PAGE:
Organ or tissue Acute dose (Gy) Type of effect Time of occurrence Bone marrow 1 ARS 1 to 2 months Skin 3 Erythema 1 to 3 weeks Thyroid 5 Hypothyroidism ≥ 1 year Lens of the eye 2 Cataract ≥ 6 months Gonads Permanent sterility Several weeks Foetus 0.1 Teratogenesis Biological Radiation Effects

15 Deterministic Effects after Chernobyl
Chernobyl experience ARS and radiation burns Biological Radiation Effects

16 Stochastic Radiation Effects
Occur at all dose levels as a result of damage to the DNA Random or non-threshold effects Probability of occurrence increases with dose Late effects, often decades after exposure Examples: Radiation-induced cancers, hereditary effects DOSE RISK Linear-no-threshold hypothesis Quadratic response Biological Radiation Effects

17 Stochastic Radiation Effects
Principal sources of information on stochastic effects are Epidemiological studies on atomic-bomb survivors Patients exposed to radiation for medical treatment or diagnosis Some groups of occupationally exposed workers (uranium miners, nuclear industry workers, radium-dial painters) Biological Radiation Effects

18 Stochastic Radiation Risks
DOSE RISK Risk factor Relationship is irrelevant Background incidence Background dose Average 2.4 mSv Typical 10. mSv High 100. mSv Increment of dose Increment of probability Biological Radiation Effects

19 ICRP Nominal Risk Coefficients
ICRP detriment-adjusted nominal risk coefficients (10−2 Sv−1) for stochastic effects after exposure to radiation at low dose rate Combined detriment due to excess cancer and hereditary effects ~ 5% per Sv Exposed population Cancer Hereditary effects Total Publ.103 Publ. 60 Whole 5.5 6.0 0.2 1.3 5.7 7.3 Adult 4.1 4.8 0.1 0.8 4.2 5.6 Biological Radiation Effects

20 ICRP System of Radiological Protection
… to contribute to an appropriate level of protection for people and the environment against the detrimental effects of radiation exposure ... Justification Any decision that alters the radiation exposure situation should do more good than harm. Optimization (ALARA) The likelihood of incurring exposure, the number of people exposed, and the magnitude of their individual doses should all be kept as low as reasonably achievable, taking into account economic and societal factors. Limitation The total dose to any individual from regulated sources in planned exposure situations other than medical exposure of patients should not exceed the appropriate limits specified by the Commission. Biological Radiation Effects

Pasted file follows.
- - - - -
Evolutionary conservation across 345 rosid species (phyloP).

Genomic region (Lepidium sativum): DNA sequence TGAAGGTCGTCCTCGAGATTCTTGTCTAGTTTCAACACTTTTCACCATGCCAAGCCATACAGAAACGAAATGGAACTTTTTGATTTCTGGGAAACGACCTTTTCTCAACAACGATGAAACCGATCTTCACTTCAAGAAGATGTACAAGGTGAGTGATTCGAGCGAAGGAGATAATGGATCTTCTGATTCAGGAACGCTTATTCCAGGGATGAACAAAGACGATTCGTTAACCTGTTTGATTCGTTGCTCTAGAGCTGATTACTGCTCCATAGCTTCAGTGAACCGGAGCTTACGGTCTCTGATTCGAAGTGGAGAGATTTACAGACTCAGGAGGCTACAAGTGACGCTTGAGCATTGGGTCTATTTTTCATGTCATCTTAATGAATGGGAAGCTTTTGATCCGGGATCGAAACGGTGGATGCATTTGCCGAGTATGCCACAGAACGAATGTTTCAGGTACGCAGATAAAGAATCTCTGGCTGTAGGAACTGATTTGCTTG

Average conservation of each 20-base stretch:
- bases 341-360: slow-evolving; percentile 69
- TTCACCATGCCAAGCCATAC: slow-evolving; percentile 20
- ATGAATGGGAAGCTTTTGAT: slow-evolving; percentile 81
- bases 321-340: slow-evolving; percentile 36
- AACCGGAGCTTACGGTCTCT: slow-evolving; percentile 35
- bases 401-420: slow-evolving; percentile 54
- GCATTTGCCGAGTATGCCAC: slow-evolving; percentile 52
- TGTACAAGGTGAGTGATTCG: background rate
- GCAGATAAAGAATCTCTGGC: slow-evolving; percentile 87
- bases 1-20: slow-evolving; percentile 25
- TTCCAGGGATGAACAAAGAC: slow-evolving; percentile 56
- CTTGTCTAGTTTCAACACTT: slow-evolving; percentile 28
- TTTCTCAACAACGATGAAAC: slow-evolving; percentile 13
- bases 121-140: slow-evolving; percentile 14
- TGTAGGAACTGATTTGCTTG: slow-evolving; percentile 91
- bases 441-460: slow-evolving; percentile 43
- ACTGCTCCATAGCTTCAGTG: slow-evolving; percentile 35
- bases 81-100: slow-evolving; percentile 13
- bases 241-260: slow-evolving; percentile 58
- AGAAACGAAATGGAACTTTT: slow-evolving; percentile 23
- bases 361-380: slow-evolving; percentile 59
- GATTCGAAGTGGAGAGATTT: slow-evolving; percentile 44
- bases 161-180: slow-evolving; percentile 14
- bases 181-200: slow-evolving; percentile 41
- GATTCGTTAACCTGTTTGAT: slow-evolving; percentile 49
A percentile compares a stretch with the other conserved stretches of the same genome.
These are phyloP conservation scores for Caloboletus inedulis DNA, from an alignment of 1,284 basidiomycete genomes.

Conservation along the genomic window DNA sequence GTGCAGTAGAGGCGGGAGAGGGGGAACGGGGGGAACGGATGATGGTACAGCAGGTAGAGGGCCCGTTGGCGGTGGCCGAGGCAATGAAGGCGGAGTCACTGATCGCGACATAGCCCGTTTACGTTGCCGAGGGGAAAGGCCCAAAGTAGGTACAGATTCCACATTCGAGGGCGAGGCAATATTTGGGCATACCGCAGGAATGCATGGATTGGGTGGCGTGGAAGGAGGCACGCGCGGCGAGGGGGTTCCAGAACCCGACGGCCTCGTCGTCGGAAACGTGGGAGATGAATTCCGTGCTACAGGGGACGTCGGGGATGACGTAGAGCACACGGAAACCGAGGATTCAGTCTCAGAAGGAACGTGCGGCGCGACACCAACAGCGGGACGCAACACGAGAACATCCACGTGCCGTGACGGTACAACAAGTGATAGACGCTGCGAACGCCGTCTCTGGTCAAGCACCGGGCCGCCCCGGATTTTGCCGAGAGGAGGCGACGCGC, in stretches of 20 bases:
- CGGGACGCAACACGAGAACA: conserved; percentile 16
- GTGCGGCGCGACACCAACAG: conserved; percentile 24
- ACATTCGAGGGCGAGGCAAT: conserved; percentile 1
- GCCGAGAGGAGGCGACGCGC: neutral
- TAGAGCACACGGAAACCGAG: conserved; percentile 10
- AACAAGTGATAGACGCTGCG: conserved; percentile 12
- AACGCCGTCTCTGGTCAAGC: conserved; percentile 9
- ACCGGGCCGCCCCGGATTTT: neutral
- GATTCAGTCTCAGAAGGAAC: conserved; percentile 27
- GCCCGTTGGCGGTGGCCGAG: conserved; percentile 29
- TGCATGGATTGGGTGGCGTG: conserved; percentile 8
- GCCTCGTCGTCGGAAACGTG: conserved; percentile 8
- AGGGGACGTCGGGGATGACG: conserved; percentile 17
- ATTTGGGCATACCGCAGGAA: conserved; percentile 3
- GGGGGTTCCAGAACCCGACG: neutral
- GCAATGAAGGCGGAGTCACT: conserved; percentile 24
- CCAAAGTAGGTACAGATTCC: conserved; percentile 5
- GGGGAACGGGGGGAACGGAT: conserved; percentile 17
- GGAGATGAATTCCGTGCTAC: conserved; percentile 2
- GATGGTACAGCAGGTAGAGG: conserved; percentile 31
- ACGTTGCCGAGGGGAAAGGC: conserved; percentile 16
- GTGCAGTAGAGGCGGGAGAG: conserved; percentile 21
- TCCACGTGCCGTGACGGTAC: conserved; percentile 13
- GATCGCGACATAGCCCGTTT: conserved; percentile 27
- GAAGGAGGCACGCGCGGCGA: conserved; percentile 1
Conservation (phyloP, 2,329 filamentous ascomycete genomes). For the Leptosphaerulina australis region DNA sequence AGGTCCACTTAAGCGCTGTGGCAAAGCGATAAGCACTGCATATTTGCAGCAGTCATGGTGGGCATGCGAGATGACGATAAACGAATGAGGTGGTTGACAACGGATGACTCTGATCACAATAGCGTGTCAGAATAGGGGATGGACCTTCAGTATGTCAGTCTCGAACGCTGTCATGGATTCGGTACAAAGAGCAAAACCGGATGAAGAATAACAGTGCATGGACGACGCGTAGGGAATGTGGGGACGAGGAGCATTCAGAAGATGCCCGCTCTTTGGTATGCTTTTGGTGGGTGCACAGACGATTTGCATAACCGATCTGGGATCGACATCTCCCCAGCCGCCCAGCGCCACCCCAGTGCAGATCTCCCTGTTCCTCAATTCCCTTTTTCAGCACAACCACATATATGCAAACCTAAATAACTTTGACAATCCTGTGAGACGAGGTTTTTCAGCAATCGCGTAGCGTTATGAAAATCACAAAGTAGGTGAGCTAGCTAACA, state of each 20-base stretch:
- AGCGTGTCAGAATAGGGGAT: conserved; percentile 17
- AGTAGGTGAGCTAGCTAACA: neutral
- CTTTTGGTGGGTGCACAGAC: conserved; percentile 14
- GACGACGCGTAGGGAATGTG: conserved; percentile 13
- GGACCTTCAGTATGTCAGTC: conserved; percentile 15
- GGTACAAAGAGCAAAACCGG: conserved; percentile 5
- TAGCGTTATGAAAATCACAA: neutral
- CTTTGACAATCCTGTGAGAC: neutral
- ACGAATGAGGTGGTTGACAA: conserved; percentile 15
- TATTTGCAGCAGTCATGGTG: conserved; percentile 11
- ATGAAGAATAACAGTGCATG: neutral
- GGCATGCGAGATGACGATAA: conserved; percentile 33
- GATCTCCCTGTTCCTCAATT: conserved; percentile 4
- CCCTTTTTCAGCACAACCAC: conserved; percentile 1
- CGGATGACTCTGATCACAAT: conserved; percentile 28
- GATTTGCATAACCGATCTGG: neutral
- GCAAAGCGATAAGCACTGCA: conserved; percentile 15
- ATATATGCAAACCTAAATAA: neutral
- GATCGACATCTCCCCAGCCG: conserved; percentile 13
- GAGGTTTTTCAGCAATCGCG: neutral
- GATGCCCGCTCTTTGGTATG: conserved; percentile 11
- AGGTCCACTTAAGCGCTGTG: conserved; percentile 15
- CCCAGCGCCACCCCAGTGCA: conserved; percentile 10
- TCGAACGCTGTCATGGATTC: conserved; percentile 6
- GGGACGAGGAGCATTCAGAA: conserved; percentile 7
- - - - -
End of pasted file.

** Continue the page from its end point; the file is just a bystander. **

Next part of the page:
21 Philosophy of Individual Dose Limitation
Prevention of deterministic effects Dose limits lower than threshold Reduction of stochastic effects to acceptable level Comparison with risks for other occupations Ethical judgment Annual dose limits Occupational exposure → 20 mSv (whole-body exposure) → 20 mSv (lens of the eye), 500 mSv (extremities) General public → 1 mSv (whole-body exposure) → 15 mSv (lens of the eye), 50 mSv (skin) Biological Radiation Effects

22 Further Information IAEA Safety Standards IAEA Safety Standards Series
No. GSR Part 3 (Interim) “Radiation Protection and Safety of Radiation Sources: International Basic Safety Standards” (2011) IAEA Safety Standards Series No. SF-1 “Fundamental Safety Principles” (2006) No. RS-G-1.1 “Occupational Radiation Protection” (1999) Practical Radiation Technical Manuals “Health Effects and Medical Surveillance” (2004) “Personal Protective Equipment” (2004) Biological Radiation Effects

23 Thank you for your kind attention!
Biological Radiation Effects